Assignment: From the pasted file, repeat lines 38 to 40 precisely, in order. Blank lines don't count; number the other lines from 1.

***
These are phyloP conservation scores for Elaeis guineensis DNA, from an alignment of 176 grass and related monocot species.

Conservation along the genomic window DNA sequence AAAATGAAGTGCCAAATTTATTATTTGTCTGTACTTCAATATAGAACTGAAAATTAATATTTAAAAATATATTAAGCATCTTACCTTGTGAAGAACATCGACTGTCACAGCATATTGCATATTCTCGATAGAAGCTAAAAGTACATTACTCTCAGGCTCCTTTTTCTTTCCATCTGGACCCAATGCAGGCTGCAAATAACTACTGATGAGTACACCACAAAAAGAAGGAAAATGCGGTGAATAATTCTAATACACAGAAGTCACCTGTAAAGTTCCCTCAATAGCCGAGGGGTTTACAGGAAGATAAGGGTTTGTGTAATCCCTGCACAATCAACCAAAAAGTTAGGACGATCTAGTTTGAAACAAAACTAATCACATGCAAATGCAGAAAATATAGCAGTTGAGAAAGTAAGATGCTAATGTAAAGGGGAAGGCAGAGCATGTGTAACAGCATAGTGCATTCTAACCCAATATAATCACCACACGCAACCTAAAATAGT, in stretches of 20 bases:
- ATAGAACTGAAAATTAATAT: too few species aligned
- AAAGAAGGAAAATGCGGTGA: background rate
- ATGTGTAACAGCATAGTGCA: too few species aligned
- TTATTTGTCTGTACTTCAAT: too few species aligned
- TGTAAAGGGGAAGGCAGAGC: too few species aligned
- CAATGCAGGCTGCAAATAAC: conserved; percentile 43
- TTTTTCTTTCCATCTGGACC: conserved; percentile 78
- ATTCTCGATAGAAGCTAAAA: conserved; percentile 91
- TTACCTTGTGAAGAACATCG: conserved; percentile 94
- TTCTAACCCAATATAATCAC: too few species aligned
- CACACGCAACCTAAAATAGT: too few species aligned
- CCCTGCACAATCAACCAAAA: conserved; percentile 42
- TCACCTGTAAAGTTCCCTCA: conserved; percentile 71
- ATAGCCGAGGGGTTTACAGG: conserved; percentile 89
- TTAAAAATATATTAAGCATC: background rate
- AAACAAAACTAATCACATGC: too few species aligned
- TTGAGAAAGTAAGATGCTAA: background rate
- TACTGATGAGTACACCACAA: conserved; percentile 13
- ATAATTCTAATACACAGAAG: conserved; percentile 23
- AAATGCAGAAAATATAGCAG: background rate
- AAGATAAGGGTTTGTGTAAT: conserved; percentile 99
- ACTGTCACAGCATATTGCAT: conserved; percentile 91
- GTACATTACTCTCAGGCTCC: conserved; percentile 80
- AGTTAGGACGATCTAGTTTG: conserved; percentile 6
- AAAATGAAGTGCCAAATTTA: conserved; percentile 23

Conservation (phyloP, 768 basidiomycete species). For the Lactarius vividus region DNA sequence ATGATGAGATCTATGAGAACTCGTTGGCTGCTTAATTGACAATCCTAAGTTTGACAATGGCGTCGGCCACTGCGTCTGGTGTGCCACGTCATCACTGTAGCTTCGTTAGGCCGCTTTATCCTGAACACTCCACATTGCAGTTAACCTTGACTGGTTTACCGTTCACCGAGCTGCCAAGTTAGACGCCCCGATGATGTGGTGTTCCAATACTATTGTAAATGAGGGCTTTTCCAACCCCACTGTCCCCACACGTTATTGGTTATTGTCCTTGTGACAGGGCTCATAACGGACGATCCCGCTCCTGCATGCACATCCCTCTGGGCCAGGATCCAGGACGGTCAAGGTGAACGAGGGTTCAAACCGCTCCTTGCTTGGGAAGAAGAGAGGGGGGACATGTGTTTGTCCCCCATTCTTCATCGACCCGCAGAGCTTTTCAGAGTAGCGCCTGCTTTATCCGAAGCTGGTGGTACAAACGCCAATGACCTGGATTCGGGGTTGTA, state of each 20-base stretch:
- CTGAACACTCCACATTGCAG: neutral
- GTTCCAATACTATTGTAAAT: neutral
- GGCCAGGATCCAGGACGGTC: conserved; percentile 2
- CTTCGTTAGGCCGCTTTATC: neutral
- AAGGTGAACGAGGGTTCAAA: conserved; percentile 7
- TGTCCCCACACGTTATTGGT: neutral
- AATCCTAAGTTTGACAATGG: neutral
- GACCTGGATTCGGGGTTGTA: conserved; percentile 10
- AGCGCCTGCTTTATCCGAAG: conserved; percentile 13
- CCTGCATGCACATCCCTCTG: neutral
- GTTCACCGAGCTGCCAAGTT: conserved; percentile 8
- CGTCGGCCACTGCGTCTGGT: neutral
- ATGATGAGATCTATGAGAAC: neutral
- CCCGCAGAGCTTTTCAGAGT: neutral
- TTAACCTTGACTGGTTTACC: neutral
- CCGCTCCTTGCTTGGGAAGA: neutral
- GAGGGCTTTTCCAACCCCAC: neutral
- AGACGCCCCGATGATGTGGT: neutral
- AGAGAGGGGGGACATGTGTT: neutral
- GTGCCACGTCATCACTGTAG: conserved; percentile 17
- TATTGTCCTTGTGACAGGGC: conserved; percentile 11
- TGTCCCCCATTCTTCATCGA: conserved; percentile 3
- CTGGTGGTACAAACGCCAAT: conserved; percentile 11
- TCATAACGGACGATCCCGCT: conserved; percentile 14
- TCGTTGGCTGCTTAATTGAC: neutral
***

- CCTGCATGCACATCCCTCTG: neutral
- GTTCACCGAGCTGCCAAGTT: conserved; percentile 8
- CGTCGGCCACTGCGTCTGGT: neutral